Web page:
City of Santa Barbara v. Adamson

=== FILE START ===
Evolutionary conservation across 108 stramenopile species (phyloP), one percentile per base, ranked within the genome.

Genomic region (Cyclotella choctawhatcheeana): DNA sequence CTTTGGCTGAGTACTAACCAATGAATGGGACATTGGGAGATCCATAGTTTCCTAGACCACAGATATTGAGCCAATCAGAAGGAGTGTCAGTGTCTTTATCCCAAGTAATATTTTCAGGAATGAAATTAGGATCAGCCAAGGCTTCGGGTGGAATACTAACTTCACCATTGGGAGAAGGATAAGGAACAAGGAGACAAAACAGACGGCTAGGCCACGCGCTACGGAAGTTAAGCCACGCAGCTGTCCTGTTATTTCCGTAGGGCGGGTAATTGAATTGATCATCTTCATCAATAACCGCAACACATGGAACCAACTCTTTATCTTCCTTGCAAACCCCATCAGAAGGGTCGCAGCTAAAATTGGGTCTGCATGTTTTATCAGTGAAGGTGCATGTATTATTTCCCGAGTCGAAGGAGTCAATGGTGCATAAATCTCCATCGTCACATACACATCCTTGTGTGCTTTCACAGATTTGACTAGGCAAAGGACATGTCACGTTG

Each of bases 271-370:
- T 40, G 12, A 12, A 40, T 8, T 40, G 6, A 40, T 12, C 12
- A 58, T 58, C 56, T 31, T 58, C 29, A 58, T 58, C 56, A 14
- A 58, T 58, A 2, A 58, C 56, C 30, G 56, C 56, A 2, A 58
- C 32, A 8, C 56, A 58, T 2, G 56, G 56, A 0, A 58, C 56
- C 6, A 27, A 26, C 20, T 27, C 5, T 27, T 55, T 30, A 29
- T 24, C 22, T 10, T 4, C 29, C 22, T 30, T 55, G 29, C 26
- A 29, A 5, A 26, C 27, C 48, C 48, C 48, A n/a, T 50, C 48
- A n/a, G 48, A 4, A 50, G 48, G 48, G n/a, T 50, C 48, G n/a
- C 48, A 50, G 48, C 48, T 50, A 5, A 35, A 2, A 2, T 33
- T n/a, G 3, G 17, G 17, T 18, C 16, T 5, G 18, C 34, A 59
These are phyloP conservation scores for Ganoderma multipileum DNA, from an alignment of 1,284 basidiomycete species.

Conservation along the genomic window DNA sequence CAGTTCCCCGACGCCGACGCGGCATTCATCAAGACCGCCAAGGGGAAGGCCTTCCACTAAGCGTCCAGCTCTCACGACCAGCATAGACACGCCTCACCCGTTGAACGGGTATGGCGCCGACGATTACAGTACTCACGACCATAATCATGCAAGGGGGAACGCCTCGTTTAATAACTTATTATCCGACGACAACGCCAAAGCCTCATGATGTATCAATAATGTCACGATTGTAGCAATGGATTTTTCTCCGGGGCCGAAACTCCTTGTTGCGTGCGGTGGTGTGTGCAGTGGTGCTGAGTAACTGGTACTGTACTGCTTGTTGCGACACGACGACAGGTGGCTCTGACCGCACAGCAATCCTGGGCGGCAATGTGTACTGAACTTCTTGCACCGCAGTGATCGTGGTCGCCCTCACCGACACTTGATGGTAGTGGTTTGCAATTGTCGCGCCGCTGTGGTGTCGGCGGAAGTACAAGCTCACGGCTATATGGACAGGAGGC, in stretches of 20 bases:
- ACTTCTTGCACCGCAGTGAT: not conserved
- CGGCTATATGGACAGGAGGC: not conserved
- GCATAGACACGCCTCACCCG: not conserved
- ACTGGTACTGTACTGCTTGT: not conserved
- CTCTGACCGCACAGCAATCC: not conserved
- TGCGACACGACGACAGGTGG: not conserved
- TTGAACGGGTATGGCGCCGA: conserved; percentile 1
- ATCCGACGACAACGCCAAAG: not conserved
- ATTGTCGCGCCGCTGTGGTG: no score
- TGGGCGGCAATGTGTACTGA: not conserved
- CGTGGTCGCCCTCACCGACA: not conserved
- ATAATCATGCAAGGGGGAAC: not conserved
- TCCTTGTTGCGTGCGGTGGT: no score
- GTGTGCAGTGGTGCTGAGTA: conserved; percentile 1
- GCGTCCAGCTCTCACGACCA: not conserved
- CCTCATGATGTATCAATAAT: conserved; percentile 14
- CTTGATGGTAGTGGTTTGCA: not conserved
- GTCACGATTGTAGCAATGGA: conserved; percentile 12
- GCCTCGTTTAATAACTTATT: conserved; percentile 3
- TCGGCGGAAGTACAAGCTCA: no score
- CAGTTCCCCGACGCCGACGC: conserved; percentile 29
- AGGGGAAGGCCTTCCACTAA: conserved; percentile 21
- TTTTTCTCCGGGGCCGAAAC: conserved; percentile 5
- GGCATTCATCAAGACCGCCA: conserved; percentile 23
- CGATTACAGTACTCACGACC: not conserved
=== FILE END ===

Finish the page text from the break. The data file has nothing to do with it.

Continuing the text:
In City of Santa Barbara v. Adamson (1980) 27 Cal.3d 123, a city ordinance required that all occupants of a home be members of a family, and it defined family in relevant part as a group not to exceed five persons, excluding servants, " 'living together as a single housekeeping unit in a dwelling unit.' " (Adamson, supra, 27 Cal.3d at p. 127.) The appellant's household consisted of a group of 12 unrelated adults who lived in a 24-room, 10-bedroom, 6-bathroom home. The evidence showed the residents "have become a close group with social, economic, and psychological commitments to each other. They share expenses, rotate chores, and eat evening meals together. ... Emotional support and stability are provided by the members to each other; they enjoy recreational activities such as a trip to Mexico together; they have chosen to live together mainly because of their compatibility." (Id. at pp. 127-128.) In Adamson, the court held the city lacked a compelling public interest in restricting communal living to groups of five or fewer persons. The court found the ordinance's "rule-of-five" did not promote the stated goals of " 'serving the public health, safety, comfort, convenience and general welfare and ... providing the economic and social advantages resulting from an orderly planned use of land resources, and ... encouraging, guiding and providing a definite plan for future growth and development' " of the city, or prohibiting activities of a commercial nature and developing and sustaining a suitable environment " 'for family life where children are members of most families.' " (Adamson, supra, 27 Cal.3d at pp. 131-132.) The court noted the "rule-of-five is not pertinent to noise, traffic or parking congestion, kinds of activity, or other conditions that conceivably might alter the land-use-related 'characteristics' or 'environment' " of the city. (Adamson, supra, 27 Cal.3d at pp. 132-133.) The court found the city's stated goals could be satisfied by less restrictive means, such as regulating population density based on floor space and facilities, regulating noise by enforcing ordinances and criminal statutes, and regulating traffic and parking by limiting the number of cars permitted a household and by offstreet parking requirements. (Adamson, supra, 27 Cal.3d at p. 133.) In Adamson, the evidence showed the residents were committed to each other and engaged in communal living by sharing expenses, chores, meals and travel. (Adamson, supra, 27 Cal.3d at pp. 127-128.) The court found the city's ordinance defining "family" as including only five or fewer related persons living as " 'a single housekeeping unit in a dwelling' " (id. at p. 127) violated the plaintiffs' right to live together as an "alternate family" because of the numerical limitation. (Id. at pp. 128, 134.)